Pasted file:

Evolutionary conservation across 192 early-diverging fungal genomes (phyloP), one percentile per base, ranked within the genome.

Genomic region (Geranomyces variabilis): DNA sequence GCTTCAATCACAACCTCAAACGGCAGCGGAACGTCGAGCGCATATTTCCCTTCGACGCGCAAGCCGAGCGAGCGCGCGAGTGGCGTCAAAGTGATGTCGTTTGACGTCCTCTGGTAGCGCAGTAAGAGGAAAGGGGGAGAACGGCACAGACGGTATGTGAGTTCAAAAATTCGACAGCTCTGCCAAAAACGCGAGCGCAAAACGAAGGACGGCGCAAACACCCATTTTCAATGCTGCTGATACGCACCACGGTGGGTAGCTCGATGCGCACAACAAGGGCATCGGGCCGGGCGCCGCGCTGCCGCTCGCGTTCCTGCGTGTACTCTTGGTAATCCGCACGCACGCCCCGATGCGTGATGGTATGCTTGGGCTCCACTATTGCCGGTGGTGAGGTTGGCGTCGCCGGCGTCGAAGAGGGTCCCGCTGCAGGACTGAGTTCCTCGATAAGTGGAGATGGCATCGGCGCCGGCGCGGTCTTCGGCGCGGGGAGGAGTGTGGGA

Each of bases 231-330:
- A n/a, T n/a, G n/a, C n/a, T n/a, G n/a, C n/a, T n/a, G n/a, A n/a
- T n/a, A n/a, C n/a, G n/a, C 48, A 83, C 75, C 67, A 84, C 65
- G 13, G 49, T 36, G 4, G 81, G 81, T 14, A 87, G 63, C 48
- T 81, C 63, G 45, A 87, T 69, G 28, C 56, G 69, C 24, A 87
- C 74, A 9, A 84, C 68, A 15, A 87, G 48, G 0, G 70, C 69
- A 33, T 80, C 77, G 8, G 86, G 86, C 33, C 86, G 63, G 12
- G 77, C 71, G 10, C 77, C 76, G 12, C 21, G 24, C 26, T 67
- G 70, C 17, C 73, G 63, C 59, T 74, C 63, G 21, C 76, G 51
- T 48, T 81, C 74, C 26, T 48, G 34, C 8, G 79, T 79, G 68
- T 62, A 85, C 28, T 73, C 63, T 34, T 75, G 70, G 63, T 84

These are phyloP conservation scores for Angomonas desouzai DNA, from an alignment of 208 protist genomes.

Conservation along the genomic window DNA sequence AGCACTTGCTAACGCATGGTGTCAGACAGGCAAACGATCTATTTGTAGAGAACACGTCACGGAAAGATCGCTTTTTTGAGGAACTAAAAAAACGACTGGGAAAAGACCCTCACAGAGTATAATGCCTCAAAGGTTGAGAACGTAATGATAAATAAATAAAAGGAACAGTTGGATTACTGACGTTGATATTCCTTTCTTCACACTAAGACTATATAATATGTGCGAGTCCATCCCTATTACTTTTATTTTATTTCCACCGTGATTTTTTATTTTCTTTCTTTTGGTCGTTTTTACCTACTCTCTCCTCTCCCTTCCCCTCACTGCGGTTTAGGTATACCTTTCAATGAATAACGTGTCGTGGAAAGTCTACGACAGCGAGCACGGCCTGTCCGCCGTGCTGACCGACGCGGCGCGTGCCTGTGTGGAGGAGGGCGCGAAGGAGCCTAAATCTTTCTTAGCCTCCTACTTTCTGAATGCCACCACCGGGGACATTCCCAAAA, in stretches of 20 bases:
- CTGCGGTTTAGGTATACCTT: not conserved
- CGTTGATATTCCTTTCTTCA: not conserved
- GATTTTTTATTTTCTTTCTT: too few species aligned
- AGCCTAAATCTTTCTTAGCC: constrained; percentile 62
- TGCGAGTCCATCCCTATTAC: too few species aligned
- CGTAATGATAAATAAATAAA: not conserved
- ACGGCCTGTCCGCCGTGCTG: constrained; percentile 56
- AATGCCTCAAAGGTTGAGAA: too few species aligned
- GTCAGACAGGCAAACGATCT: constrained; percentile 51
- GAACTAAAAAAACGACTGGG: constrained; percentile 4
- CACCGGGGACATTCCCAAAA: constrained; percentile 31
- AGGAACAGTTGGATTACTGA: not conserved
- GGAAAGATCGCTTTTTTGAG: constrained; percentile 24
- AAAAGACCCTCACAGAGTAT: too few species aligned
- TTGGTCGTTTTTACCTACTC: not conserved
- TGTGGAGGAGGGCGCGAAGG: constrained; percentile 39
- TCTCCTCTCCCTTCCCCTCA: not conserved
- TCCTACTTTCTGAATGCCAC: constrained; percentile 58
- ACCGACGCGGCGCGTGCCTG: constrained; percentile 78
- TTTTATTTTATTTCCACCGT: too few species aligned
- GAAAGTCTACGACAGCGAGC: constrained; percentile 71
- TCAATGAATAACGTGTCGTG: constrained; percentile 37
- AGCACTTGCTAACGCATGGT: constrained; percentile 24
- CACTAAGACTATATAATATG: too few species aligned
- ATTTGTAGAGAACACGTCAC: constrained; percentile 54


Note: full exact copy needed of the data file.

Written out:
Evolutionary conservation across 192 early-diverging fungal genomes (phyloP), one percentile per base, ranked within the genome.

Genomic region (Geranomyces variabilis): DNA sequence GCTTCAATCACAACCTCAAACGGCAGCGGAACGTCGAGCGCATATTTCCCTTCGACGCGCAAGCCGAGCGAGCGCGCGAGTGGCGTCAAAGTGATGTCGTTTGACGTCCTCTGGTAGCGCAGTAAGAGGAAAGGGGGAGAACGGCACAGACGGTATGTGAGTTCAAAAATTCGACAGCTCTGCCAAAAACGCGAGCGCAAAACGAAGGACGGCGCAAACACCCATTTTCAATGCTGCTGATACGCACCACGGTGGGTAGCTCGATGCGCACAACAAGGGCATCGGGCCGGGCGCCGCGCTGCCGCTCGCGTTCCTGCGTGTACTCTTGGTAATCCGCACGCACGCCCCGATGCGTGATGGTATGCTTGGGCTCCACTATTGCCGGTGGTGAGGTTGGCGTCGCCGGCGTCGAAGAGGGTCCCGCTGCAGGACTGAGTTCCTCGATAAGTGGAGATGGCATCGGCGCCGGCGCGGTCTTCGGCGCGGGGAGGAGTGTGGGA

Each of bases 231-330:
- A n/a, T n/a, G n/a, C n/a, T n/a, G n/a, C n/a, T n/a, G n/a, A n/a
- T n/a, A n/a, C n/a, G n/a, C 48, A 83, C 75, C 67, A 84, C 65
- G 13, G 49, T 36, G 4, G 81, G 81, T 14, A 87, G 63, C 48
- T 81, C 63, G 45, A 87, T 69, G 28, C 56, G 69, C 24, A 87
- C 74, A 9, A 84, C 68, A 15, A 87, G 48, G 0, G 70, C 69
- A 33, T 80, C 77, G 8, G 86, G 86, C 33, C 86, G 63, G 12
- G 77, C 71, G 10, C 77, C 76, G 12, C 21, G 24, C 26, T 67
- G 70, C 17, C 73, G 63, C 59, T 74, C 63, G 21, C 76, G 51
- T 48, T 81, C 74, C 26, T 48, G 34, C 8, G 79, T 79, G 68
- T 62, A 85, C 28, T 73, C 63, T 34, T 75, G 70, G 63, T 84

These are phyloP conservation scores for Angomonas desouzai DNA, from an alignment of 208 protist genomes.

Conservation along the genomic window DNA sequence AGCACTTGCTAACGCATGGTGTCAGACAGGCAAACGATCTATTTGTAGAGAACACGTCACGGAAAGATCGCTTTTTTGAGGAACTAAAAAAACGACTGGGAAAAGACCCTCACAGAGTATAATGCCTCAAAGGTTGAGAACGTAATGATAAATAAATAAAAGGAACAGTTGGATTACTGACGTTGATATTCCTTTCTTCACACTAAGACTATATAATATGTGCGAGTCCATCCCTATTACTTTTATTTTATTTCCACCGTGATTTTTTATTTTCTTTCTTTTGGTCGTTTTTACCTACTCTCTCCTCTCCCTTCCCCTCACTGCGGTTTAGGTATACCTTTCAATGAATAACGTGTCGTGGAAAGTCTACGACAGCGAGCACGGCCTGTCCGCCGTGCTGACCGACGCGGCGCGTGCCTGTGTGGAGGAGGGCGCGAAGGAGCCTAAATCTTTCTTAGCCTCCTACTTTCTGAATGCCACCACCGGGGACATTCCCAAAA, in stretches of 20 bases:
- CTGCGGTTTAGGTATACCTT: not conserved
- CGTTGATATTCCTTTCTTCA: not conserved
- GATTTTTTATTTTCTTTCTT: too few species aligned
- AGCCTAAATCTTTCTTAGCC: constrained; percentile 62
- TGCGAGTCCATCCCTATTAC: too few species aligned
- CGTAATGATAAATAAATAAA: not conserved
- ACGGCCTGTCCGCCGTGCTG: constrained; percentile 56
- AATGCCTCAAAGGTTGAGAA: too few species aligned
- GTCAGACAGGCAAACGATCT: constrained; percentile 51
- GAACTAAAAAAACGACTGGG: constrained; percentile 4
- CACCGGGGACATTCCCAAAA: constrained; percentile 31
- AGGAACAGTTGGATTACTGA: not conserved
- GGAAAGATCGCTTTTTTGAG: constrained; percentile 24
- AAAAGACCCTCACAGAGTAT: too few species aligned
- TTGGTCGTTTTTACCTACTC: not conserved
- TGTGGAGGAGGGCGCGAAGG: constrained; percentile 39
- TCTCCTCTCCCTTCCCCTCA: not conserved
- TCCTACTTTCTGAATGCCAC: constrained; percentile 58
- ACCGACGCGGCGCGTGCCTG: constrained; percentile 78
- TTTTATTTTATTTCCACCGT: too few species aligned
- GAAAGTCTACGACAGCGAGC: constrained; percentile 71
- TCAATGAATAACGTGTCGTG: constrained; percentile 37
- AGCACTTGCTAACGCATGGT: constrained; percentile 24
- CACTAAGACTATATAATATG: too few species aligned
- ATTTGTAGAGAACACGTCAC: constrained; percentile 54